Can a super cheap HDMI capture device for about 1,000 yen be useful?

Here's a comparison between the two products.

Engadget JP (Translation)
Engadget JP (Translation) , @Engadget_MT
2020年10月10日, 午後 06:31 in egmt
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This article is based on an article from the Japanese edition of Engadget and was created using the translation tool Deepl.


As a result of the impact of the coronavirus disaster, telework has spread rapidly and meetings are now held online, leading many people to rush to purchase webcams out of necessity. However, there was not enough supply to meet the sudden demand. For a while, the shortage was really bad, and it wasn't uncommon to see resale products that were almost twice the list price.

That's when USB-connected HDMI capture devices came into the spotlight as an alternative to webcams. By combining it with an HDMI output video camera, action cam, or digital camera, it could be used as a high-quality web camera, so not only people who couldn't get a web camera but also people who weren't satisfied with the image quality of their existing web camera were interested in it. It's still fresh in our minds that products from classic manufacturers like AVerMedia have been sold out.

A number of products have emerged to meet this demand. Especially increasing are the very cheap HDMI capture devices with USB connections that can be purchased for around 1,000-2,000 yen. Although it supports up to 1920x1080@30fps, it is sufficient if you use it for web camera applications, and its cheapness is attractive above all.

By the way, many products that support 1920×1080@60fps become USB 3.0 connection and the price jumps up to around 10,000 yen. Furthermore, the price of 4K-capable products is often set at around 20,000 yen. If you think about this, you will know how cheap it is to pay 1,000-2,000 yen for 1920×1080@30fps.

However, it doesn't matter how cheap it is if it's not useful. That's why I decided to try it out, so I looked for a very cheap product that looked decent and ordered it. Since it was shipped directly from China, I was waiting patiently for it to arrive in a month or so...

Wow, while I was waiting, the major musical instrument retailer, Soundhouse, has started selling the CHD201 HDMI capture device for the amazing price of 980 yen (excluding tax).

So, I couldn't wait for the item I was ordering to arrive from China and ordered it from Soundhouse. I tried it out, reaffirming the greatness of domestic distribution, which means it arrives the next day, and it works surprisingly normally. Although the unit gets quite hot, you don't need a screwdriver, you can use it as soon as you plug it in, so you don't have to worry about how to use it.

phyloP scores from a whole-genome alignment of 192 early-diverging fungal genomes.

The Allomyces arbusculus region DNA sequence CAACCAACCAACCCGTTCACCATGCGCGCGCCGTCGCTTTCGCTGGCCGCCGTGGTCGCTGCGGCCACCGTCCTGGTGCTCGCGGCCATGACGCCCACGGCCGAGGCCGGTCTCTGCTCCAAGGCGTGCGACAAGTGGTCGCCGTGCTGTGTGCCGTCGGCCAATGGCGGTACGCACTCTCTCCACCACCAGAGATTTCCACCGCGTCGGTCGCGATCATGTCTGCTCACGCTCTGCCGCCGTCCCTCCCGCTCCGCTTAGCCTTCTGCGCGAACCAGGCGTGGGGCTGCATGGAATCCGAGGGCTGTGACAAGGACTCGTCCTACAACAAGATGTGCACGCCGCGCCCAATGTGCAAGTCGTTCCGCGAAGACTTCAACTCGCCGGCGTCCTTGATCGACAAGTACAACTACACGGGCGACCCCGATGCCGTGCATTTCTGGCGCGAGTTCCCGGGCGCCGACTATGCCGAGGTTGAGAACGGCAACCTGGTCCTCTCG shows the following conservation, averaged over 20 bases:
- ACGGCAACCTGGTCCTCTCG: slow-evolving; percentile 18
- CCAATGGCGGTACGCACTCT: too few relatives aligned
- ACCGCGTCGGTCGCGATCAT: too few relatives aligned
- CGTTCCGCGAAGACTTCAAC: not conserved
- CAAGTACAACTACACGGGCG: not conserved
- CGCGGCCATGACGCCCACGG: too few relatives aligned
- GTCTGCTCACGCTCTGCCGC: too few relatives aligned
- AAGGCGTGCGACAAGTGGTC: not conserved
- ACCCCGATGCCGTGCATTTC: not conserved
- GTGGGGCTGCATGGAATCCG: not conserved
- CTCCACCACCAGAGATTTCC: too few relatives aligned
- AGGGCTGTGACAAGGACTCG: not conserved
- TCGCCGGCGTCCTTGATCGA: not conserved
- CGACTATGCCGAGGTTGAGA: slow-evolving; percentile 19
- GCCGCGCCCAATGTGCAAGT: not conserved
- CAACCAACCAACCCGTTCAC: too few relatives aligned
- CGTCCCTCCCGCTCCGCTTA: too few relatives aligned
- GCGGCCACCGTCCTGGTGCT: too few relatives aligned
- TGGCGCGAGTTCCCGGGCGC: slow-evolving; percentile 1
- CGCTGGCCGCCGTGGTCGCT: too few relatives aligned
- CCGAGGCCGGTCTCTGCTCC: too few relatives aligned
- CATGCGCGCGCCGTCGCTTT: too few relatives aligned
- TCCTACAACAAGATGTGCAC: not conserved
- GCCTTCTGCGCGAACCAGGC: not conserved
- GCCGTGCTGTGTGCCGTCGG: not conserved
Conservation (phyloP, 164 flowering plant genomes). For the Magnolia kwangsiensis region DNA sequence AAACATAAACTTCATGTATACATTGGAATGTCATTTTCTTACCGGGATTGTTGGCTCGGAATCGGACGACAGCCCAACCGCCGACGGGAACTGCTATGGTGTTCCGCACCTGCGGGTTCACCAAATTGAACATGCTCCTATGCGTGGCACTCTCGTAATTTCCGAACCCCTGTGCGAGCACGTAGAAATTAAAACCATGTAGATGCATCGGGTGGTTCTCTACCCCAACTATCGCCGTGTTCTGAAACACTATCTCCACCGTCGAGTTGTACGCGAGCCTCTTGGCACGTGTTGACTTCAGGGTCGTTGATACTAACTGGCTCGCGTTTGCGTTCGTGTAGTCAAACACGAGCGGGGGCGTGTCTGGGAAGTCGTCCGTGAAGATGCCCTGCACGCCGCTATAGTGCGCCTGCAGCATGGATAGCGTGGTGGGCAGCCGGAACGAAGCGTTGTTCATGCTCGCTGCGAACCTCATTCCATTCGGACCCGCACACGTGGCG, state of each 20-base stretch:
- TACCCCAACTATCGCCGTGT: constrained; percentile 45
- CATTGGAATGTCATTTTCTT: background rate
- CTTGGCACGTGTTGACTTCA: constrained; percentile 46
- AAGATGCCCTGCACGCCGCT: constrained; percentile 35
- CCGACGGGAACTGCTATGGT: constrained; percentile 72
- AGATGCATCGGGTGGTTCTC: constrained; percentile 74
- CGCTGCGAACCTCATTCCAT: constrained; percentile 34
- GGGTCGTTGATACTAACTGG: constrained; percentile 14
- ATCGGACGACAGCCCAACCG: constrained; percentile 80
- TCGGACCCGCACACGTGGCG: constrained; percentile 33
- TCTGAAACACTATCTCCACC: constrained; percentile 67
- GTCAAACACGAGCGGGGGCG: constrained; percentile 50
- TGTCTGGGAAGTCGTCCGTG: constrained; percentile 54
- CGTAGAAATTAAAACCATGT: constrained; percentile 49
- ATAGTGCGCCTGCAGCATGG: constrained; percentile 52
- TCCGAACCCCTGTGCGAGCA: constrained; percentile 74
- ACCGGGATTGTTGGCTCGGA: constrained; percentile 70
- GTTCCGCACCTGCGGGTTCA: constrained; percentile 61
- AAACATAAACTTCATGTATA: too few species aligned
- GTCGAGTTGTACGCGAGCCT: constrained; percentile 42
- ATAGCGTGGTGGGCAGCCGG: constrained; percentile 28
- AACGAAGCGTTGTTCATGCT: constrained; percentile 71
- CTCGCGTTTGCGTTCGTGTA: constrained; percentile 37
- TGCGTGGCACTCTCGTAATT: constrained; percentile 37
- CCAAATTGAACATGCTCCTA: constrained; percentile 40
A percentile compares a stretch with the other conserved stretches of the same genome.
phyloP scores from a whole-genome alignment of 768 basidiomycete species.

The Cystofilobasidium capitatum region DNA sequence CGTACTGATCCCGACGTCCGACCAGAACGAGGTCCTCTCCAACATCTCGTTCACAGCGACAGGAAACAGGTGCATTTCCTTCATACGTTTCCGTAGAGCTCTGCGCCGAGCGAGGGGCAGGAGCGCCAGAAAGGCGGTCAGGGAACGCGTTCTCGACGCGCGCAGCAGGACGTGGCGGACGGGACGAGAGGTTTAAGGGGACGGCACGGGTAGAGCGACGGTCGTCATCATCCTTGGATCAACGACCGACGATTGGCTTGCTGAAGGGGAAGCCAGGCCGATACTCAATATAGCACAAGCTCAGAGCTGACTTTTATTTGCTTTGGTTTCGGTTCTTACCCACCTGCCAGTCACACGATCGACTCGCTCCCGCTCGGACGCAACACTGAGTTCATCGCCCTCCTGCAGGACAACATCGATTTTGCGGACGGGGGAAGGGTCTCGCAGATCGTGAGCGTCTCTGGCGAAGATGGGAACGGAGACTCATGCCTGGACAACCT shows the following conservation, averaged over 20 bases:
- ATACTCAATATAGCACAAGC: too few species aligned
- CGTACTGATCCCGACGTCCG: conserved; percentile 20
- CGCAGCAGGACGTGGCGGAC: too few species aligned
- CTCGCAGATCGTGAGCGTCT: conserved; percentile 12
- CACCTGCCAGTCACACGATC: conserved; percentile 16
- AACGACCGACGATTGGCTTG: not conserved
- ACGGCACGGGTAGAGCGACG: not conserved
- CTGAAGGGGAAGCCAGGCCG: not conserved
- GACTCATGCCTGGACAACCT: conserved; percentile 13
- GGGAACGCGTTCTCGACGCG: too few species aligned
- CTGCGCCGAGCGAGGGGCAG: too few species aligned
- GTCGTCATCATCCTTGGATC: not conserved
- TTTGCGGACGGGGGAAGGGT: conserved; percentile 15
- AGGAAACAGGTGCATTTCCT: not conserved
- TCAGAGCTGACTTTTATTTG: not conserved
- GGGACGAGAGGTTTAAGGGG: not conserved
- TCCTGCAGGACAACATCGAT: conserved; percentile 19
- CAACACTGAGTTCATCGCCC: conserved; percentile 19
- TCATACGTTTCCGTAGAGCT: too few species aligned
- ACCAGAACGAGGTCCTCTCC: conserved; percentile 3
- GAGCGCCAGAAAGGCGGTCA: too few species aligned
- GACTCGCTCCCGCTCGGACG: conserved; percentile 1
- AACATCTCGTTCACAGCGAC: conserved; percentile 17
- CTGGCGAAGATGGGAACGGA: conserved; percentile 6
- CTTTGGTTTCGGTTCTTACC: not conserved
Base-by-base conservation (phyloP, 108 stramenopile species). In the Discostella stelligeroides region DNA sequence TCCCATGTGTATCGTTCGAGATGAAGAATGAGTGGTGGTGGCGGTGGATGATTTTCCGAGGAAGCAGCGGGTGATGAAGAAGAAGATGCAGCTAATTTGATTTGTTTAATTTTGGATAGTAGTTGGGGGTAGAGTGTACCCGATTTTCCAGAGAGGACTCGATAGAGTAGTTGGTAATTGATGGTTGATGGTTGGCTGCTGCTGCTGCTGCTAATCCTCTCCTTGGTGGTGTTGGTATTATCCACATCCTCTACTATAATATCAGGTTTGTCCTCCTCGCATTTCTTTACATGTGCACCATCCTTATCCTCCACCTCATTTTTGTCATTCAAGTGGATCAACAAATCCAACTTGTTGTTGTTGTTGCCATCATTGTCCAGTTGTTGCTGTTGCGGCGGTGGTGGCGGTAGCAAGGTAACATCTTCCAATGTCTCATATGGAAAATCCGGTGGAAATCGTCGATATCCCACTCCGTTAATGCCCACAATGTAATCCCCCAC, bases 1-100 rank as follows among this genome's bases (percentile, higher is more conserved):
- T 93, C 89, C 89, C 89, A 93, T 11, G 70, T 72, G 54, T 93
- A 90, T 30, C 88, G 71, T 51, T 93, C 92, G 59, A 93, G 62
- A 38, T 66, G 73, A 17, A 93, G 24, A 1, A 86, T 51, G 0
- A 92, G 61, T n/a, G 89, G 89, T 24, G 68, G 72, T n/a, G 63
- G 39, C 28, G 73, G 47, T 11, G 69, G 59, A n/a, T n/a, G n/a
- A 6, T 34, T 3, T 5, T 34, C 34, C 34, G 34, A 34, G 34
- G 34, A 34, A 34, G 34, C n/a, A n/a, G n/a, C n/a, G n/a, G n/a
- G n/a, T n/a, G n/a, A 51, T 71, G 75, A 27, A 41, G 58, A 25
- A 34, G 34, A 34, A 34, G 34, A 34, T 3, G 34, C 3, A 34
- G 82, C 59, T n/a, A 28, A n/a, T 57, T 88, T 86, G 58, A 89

At first, I didn't care about it because I was using it for camera output and video display, but I noticed that the image quality was low when I connected it to my PC to use it as a display for my PC. To be specific, it is symptoms such as blurred characters and color shifts. It is especially noticeable on the PC screen where a thin line is often displayed. However, the price is the price, and I was satisfied with the fact that "that's just how it is".

In the meantime, the product I had ordered earlier arrived from China. I already have CHD201, so I don't need it, but when I connected it to check the operation, the display quality is clearly different. Also, there were some differences in the settings that I was interested in.

So, the preamble has become much longer, but here is the main point. Let's compare what the differences are between these two super cheap HDMI capture products.

I compared these two products! Both are priced at just over 1,000 yen (tax included)

First, let's start with a quick comparison of the specs. The notations were slightly different for each product, so we've matched them up, but there is no difference in the published specifications for either, and they are equivalent in terms of specs.

You can purchase the Y&H CaptureCard from Amazon Marketplace and the CHD201 from Soundhouse.

The only very cheap product sold by the sound house is the CHD201, so you don't have to worry about it. The one that bothers you is the Y&H CaptureCard. It is important to note that even though it is registered as the same product, the contents of the package can often be completely different from different sellers.

In fact, there are cheaper sellers for this product. At first, I thought I'd choose the cheapest one, but I wanted to get a better one, so I chose the one sold by "Shenzhen Yonghui Fashion Co. that claims to be an authorized retailer.

The packaging for the Y&H CaptureCard doesn't have the manufacturer's name or product name on it, it just says "HDMI Video Capture", so I'm not sure what makes it an authorized store product, though.

There are quite a few different types of software that display images if you look for them

There are two main uses for the HDMI capture device: still photography and video recording. Breaking it down as an evaluation factor, it seems to be good to check three things: picture quality, such as color bleeding and shifting, video, which is whether the frame rate is as good as the setting, and sound.

For image quality, we'll use static screen capture to compare, for video, we'll check the recording for frame drop, and for sound, we'll check the device's properties and the sound quality of the recording.

The problem here is what software to use for testing. The standard is to use OBS (Open Broadcaster Software), but since it is a broadcasting software, it has many functions and is not easy to use.